But it wasn’t until November 2012 that a breakthrough was made by a ‘retired’ moth expert, Dr Marianne Horak, working at the CSIRO National Insect Collection in an honorary capacity. Dr Horak discovered that there were at least 12 species of moths that made scribbles in bark, and described 11 new species of moth.
From The Hindu:
For the last several years, Piplantri village panchayat has been saving girl children and increasing the green cover in and around it at the same time.
Here, villagers plant 111 trees every time a girl is born and the community ensures these trees survive, attaining fruition as the girls grow up.
Over the last six years, people here have managed to plant over a quarter million trees on the village’s grazing commons— including neem, sheesham, mango, Amla among others.
But this village of 8,000 did not just stop at planting trees and greening their commons. To prevent these trees from being infested with termite, the residents planted over two and a half million Aloevera plants around them. Now these trees, especially the Aloevera, are a source of livelihood for several residents.
John Laurenson (BBC News) writes about “Stradivarius trees: Searching for perfect musical wood” — such a great story, it prompted me to bring this blog out of retirement.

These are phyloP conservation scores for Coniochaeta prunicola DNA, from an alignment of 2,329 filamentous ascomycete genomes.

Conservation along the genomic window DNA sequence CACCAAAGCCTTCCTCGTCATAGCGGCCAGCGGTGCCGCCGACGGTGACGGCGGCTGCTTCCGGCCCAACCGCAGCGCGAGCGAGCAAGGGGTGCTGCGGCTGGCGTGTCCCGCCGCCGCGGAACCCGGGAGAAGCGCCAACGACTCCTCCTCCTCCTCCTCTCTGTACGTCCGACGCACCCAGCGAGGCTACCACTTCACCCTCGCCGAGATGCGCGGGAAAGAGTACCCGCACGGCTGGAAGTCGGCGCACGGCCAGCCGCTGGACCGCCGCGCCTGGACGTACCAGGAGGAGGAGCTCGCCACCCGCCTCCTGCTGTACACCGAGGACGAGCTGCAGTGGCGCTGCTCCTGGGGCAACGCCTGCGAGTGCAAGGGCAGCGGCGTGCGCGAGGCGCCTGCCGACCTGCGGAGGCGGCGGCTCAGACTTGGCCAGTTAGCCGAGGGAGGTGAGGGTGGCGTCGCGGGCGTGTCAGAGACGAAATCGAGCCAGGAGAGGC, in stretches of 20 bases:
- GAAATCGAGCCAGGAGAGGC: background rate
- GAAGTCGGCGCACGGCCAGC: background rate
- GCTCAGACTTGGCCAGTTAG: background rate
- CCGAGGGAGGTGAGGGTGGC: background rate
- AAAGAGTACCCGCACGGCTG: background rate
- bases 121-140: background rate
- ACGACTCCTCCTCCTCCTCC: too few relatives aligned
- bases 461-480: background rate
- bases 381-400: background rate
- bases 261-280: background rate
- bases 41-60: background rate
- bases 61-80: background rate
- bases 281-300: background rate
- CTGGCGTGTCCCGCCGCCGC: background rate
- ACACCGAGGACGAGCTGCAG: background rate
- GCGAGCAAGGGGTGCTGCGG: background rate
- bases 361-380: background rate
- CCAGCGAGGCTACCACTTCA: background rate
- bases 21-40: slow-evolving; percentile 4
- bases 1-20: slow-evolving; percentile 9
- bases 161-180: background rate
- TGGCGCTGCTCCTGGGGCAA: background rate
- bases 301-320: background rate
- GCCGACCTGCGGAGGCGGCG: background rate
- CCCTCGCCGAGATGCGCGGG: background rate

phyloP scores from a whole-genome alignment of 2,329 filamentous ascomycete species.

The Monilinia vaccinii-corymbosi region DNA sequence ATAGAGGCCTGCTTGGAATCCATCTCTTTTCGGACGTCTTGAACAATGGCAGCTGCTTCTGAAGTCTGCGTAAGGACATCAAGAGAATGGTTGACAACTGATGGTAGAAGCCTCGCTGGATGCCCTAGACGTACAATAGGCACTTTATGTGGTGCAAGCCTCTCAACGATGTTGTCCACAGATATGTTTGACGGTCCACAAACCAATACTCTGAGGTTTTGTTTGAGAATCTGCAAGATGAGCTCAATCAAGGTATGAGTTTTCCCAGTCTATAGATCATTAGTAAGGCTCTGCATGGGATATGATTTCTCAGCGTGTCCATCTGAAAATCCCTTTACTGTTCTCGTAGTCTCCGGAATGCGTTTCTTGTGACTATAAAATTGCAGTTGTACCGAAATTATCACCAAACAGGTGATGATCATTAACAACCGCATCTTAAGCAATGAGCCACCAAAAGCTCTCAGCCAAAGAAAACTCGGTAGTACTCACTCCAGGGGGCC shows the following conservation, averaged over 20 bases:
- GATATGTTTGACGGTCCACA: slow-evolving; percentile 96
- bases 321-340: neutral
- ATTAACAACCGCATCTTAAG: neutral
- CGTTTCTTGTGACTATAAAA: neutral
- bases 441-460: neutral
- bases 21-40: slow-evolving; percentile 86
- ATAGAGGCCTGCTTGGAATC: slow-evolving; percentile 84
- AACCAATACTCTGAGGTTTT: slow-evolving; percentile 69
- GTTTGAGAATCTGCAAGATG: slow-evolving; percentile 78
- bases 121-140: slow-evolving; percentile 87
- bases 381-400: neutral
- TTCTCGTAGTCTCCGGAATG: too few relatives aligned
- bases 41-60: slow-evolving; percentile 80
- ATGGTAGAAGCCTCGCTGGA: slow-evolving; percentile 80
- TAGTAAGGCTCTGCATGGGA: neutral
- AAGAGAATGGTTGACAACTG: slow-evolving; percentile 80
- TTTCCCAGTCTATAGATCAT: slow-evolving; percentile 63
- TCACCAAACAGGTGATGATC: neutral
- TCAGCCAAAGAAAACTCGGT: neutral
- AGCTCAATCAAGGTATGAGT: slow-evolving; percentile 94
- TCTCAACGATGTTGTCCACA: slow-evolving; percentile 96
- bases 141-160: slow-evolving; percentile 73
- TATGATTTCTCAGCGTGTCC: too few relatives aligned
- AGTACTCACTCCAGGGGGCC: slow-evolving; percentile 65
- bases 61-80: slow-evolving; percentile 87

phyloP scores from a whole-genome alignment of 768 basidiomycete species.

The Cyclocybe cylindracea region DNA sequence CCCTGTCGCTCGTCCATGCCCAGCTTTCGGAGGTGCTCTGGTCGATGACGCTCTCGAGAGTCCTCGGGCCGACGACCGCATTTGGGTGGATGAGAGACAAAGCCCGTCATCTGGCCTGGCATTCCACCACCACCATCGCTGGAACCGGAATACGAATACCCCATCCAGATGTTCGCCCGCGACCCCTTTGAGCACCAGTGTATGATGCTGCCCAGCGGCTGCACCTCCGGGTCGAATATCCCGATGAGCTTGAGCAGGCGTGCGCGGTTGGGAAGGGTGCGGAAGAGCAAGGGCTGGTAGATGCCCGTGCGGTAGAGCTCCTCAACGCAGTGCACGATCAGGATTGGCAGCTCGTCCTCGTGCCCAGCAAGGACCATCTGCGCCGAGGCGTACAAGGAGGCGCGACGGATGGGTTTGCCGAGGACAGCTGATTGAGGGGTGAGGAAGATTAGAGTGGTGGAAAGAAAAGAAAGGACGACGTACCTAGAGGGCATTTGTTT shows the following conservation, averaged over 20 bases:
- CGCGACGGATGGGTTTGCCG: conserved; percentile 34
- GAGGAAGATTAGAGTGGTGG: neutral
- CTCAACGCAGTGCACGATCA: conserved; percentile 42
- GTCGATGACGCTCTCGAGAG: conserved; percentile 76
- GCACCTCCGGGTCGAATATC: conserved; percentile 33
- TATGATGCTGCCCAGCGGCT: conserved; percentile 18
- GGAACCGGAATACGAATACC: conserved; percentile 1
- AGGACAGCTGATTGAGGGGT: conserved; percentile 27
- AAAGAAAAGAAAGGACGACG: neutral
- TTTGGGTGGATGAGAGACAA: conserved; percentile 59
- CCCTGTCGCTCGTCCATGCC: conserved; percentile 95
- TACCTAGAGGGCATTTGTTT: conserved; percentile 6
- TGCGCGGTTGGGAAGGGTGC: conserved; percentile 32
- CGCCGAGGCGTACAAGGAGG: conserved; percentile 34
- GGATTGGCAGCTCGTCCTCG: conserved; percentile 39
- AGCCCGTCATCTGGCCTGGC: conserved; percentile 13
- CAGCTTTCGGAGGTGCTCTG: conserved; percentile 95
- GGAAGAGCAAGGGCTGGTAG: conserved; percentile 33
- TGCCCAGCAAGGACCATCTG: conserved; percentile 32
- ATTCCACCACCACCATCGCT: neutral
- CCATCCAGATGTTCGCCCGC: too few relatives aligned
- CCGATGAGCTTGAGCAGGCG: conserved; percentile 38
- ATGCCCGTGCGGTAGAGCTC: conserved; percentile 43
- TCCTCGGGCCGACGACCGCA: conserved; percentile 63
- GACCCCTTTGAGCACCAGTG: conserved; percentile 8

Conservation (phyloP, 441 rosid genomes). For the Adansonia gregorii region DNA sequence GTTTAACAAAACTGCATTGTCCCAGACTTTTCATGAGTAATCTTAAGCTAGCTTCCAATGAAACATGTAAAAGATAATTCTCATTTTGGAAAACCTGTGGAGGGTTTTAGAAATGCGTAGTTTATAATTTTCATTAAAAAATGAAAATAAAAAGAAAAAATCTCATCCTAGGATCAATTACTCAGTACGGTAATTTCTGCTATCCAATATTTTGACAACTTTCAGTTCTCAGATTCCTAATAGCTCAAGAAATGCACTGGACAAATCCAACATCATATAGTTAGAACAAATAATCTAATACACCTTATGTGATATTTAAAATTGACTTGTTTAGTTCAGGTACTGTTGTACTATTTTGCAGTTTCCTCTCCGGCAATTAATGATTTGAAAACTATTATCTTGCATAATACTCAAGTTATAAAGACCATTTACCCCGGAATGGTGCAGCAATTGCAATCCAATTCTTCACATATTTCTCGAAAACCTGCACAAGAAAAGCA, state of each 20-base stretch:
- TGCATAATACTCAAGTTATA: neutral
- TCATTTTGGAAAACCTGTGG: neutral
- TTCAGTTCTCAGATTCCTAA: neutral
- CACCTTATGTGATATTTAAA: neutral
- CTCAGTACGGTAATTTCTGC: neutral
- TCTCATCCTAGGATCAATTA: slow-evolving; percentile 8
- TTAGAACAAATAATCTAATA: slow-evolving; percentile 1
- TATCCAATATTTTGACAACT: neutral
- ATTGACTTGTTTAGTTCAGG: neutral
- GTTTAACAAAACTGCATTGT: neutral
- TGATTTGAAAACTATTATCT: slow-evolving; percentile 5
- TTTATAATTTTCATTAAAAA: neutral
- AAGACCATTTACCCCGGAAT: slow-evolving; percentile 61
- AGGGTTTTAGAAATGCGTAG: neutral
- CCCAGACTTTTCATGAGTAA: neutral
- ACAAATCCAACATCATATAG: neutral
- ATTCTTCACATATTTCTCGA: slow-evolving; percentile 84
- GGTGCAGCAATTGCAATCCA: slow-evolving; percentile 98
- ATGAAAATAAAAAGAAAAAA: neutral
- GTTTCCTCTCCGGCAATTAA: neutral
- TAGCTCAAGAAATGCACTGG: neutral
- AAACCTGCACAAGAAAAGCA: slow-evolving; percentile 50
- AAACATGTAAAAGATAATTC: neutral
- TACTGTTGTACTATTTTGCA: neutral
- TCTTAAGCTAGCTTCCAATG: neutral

Pellegrini is a tree picker. He will find you the spruce in 10,000 that is just right. He will find you the “Stradivarius tree”.
“Lentement, lentement, lentement,” he says. “Slowly, slowly, slowly”.
That’s how violin trees should grow.
“Up in these mountains, they grow so slowly sometimes they stop growing altogether. They just gather strength. There are trees up here that are a thousand years old,” he says.
Pellegrini “gardens” the forest, as he puts it. But he gardens for people who will not be born for hundreds of years. So that there will be fine resonance spruce in the 24th Century.
The question is – are they long? or long enough? or longer than the other ones? And are the leaves first? or the blossom? Lucy Corrander at Loose and Leafy explains how it’s not always easy to tell the haw- from the black- when it comes to thorns.